You call that a breakfast?

Adam Phillips

  • Jokes: Philosophical Thoughts on Joking Matters by Ted Cohen
    Chicago, 99 pp, £10.50, November 1999, ISBN 0 226 11230 6

As there’s nothing you can do to a joke to make it funny, except tell it well, the telling of jokes can be a testing time for everyone involved. And once they’ve been told we rarely have conversations about whether or not they have worked. Good art makes us think and talk and write; good jokes just amuse us. Either we get them or we don’t; and when jokes are interpreted they begin to sound like bad jokes. In fact, when it comes to jokes, explanation and understanding are at odds with each other. If you get the joke you can explain it, but explaining a joke rarely makes anyone happy (you couldn’t have a book called ‘The Best Jokes Explained’). So the idea of someone being serious about jokes – wanting something from jokes besides what is patently on offer – is not, in the ordinary way of things, very enticing.

The joke-theorist – it is significantly difficult to know what to call such a person – has to believe that he can compete with the joke; that he can give us something as good, if not better. He has to believe that there is something we would rather do than laugh. One of the many triumphs of Ted Cohen’s Jokes – apart from the not incidental fact that the jokes are so good that he doesn’t bother to compete with them – is that it never tries to sound more profound than the jokes it tells. Cohen’s amazement that there are such things as jokes – ‘the fact that there is a kind of story meant to make us laugh’ – and that they can work so spectacularly, and fail so dismally, has fired him to write a deliberately small-scale book on many subjects that are liable to make people think big. ‘One of the more ponderous and depressing features of large-scale moral theories,’ he writes, ‘is that they tell you what makes things right or wrong, good or bad, and then leave it to you to take a case about whose morality you feel strongly and try to outfit it with the theories’ sanctioned reasons.’ It is fitting that a book which is so finely eloquent about Jewish jokes should prefer untailored truths. Cohen gives us such a keen – and daunting – sense of what it is for a joke to misfire, implicitly likening it to what happens when a theory gets too greedy in its explanations (‘large-scale’), that he makes you feel he is doing an unusual kind of philosophy. As though he has managed to turn J.L. Austin into one of the Marx Brothers.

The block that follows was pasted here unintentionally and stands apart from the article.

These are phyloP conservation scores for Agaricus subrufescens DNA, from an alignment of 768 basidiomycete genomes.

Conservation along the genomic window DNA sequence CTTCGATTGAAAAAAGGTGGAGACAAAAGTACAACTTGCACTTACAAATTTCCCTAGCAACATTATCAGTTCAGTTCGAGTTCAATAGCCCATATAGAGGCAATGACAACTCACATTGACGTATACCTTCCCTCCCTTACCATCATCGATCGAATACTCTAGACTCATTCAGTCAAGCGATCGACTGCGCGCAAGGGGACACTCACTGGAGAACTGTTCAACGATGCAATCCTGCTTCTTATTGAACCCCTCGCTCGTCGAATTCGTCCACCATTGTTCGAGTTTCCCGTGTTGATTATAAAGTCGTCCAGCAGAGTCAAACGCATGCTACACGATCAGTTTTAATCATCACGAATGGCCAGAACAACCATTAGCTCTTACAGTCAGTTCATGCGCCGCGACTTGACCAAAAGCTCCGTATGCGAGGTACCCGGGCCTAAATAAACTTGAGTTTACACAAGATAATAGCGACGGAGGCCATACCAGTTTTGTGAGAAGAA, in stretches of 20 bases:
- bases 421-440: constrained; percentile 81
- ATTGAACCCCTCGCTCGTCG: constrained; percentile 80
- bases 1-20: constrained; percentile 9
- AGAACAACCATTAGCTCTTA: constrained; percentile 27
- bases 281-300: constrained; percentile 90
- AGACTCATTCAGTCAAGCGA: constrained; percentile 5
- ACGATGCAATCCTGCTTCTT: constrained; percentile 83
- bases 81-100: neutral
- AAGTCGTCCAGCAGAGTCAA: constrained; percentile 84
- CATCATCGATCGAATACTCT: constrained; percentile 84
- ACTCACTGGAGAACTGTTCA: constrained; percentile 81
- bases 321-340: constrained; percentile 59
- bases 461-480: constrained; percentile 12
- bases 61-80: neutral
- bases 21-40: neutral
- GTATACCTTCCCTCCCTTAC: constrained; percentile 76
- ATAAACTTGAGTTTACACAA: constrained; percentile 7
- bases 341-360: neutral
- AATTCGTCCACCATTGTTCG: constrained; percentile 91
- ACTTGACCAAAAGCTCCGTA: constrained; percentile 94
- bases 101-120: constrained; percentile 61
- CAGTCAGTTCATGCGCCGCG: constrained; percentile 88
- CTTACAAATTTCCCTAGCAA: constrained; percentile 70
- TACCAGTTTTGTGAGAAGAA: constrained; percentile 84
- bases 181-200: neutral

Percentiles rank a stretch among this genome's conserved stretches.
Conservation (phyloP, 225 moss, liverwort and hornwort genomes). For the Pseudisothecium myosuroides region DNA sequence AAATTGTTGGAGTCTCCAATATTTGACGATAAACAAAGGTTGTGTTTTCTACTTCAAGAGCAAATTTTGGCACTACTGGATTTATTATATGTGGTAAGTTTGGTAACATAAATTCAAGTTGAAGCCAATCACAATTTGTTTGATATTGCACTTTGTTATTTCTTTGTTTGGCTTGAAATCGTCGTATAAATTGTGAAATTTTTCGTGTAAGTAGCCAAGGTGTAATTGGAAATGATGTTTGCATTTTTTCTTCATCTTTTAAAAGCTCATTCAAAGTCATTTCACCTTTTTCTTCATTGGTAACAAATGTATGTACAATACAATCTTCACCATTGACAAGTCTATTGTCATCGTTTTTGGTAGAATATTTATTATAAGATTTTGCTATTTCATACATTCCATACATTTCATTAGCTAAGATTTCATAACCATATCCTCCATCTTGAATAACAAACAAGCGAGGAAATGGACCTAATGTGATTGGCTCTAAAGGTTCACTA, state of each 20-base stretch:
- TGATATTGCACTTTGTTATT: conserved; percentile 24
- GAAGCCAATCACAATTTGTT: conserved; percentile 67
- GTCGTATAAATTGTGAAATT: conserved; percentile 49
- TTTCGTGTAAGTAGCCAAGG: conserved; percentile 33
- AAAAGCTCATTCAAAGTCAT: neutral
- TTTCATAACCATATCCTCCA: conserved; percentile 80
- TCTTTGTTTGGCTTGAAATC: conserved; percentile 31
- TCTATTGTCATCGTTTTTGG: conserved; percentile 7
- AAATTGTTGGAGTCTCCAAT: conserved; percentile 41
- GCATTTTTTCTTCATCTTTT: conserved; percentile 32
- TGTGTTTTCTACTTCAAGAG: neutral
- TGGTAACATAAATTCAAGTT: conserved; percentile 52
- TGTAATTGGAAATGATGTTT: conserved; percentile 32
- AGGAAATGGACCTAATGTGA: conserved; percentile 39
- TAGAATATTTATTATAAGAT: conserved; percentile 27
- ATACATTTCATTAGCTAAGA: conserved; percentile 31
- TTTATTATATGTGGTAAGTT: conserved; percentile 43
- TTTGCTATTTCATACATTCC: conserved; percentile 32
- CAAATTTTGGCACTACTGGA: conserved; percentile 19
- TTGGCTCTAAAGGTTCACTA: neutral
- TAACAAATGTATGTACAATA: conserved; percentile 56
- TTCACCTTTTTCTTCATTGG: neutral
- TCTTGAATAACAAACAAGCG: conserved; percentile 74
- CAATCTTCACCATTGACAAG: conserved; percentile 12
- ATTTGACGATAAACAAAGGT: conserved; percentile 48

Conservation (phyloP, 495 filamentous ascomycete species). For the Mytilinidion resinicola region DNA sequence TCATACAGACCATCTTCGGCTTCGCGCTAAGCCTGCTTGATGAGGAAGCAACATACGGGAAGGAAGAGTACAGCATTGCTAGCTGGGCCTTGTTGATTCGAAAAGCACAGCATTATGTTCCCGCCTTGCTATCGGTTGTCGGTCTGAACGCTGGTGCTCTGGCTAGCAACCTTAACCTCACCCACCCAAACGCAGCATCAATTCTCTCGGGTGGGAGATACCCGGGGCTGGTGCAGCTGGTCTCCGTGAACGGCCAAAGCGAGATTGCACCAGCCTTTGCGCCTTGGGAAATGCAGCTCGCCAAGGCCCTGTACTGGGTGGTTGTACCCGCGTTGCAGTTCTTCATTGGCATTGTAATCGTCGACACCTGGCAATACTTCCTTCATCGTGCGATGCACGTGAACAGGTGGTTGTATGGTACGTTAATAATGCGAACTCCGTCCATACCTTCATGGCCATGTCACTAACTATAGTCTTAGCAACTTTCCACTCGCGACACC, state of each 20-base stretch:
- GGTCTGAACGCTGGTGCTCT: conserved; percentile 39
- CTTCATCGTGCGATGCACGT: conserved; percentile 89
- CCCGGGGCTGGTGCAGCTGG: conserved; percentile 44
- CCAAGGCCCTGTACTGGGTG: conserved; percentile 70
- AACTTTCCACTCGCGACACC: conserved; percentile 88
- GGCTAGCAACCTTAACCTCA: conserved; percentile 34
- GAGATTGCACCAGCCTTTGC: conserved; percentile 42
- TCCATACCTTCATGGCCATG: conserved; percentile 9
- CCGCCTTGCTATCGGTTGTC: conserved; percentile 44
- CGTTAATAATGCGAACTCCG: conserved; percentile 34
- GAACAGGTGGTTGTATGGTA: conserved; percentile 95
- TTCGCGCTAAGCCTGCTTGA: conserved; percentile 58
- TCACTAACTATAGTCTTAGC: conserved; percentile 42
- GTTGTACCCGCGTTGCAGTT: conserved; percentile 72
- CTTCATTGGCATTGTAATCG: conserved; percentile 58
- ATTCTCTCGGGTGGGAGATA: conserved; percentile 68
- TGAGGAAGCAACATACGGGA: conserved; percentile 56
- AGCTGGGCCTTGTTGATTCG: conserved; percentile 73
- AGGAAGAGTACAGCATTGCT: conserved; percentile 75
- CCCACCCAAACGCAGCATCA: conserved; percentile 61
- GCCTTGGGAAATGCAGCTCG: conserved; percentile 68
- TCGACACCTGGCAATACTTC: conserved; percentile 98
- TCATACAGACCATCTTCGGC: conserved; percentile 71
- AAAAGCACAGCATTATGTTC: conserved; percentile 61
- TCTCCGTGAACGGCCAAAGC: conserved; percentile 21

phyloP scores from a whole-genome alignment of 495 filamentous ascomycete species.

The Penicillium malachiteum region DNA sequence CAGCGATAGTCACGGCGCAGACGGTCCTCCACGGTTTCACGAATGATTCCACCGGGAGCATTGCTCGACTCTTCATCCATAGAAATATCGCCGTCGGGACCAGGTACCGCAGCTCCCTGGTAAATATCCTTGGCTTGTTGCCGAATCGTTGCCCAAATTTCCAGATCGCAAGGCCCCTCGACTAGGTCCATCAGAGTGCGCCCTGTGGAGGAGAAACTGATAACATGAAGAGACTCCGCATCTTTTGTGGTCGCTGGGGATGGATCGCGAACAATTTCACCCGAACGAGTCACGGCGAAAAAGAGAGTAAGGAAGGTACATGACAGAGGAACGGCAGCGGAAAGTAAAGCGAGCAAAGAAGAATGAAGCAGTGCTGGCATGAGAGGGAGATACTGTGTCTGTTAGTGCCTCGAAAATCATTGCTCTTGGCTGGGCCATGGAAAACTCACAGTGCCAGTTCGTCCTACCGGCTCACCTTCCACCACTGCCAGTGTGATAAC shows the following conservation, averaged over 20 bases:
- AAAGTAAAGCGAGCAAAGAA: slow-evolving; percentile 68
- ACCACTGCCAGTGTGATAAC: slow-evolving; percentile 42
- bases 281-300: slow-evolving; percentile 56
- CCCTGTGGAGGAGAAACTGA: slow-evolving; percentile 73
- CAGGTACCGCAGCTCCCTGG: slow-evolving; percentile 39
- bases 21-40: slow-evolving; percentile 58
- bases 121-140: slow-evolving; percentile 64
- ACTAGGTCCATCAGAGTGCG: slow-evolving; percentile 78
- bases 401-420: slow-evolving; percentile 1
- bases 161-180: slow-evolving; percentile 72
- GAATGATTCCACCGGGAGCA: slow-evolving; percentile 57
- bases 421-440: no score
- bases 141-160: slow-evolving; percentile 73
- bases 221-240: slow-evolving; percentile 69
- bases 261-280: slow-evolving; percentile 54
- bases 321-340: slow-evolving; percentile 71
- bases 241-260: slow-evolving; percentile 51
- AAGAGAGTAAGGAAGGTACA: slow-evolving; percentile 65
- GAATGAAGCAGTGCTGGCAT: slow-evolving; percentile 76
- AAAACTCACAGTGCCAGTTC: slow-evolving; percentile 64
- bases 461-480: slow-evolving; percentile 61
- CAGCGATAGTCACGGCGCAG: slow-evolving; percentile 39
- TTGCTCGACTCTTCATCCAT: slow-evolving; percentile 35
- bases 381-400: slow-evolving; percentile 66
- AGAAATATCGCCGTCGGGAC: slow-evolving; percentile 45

The philosopher on jokes, and indeed the jokey philosopher, has to be mindful of the fact that the joke is always on someone. To write with the wrong kind of seriousness about jokes – or the wrong kind of unseriousness – is unlikely to inspire confidence in a reader who may already feel compromised by the fact that he is reading such a book: is he an earnest saddie, one of those people who needs an explanation for everything, and particularly his pleasure? Books that explain poems, or dreams, or even sex can add to our pleasure in these things; but when it comes to humour, those who can, do. Yet as Cohen knows, with the cunning and sureness of tone that is everywhere in this book, the misgivings we have about doing anything with jokes other than telling them is part of their appeal. Unlike poems and dreams and sex, jokes virtually instruct us not to talk about them: all we have to do is perform them properly (i.e. very well) and for that short time they give us the life we want. Cohen wants us to be intrigued by his subject but not suspicious, susceptible but not naive. Jokes, in other words, tells us many things about jokes, and jokes, in appropriately bold type and sensibly categorised, take up over a third of Cohen’s text. It also tells us many remarkable things about intimacy, about explanation, understanding and belief, about Jews and, more or less inadvertently, about philosophers, and what Cohen thinks they should be doing with our time.

‘A philosopher,’ he writes ruefully in the Introduction, ‘has to say at least a few theoretical words. But I will attempt nothing global or universal; there will be no comprehensive theory of jokes or their purpose, not only because I have no such theory, but also because I believe there could be no such theory.’ If this makes us wonder what theoretical words are as opposed, say, to theories, it also reminds us how much philosophers in the past believed that size matters. That the reach of a theory is more a matter of what it reaches in us than of the amount of ground covered (the globe, the universe) is one of the things Cohen uses jokes to show us. Jokes, in his words, are ‘devices for inducing intimacy’; and technology notwithstanding, there is no such thing as global, let alone universal intimacy. It has been the absurd fate, Cohen implies, of large-scale comprehensive theory to produce ever more inclusive forms of explanation through ever greater denials of difference. The old-style philosophical quest for Universals is a quest for a world without too many differences; and that world is, of course, no laughing matter.

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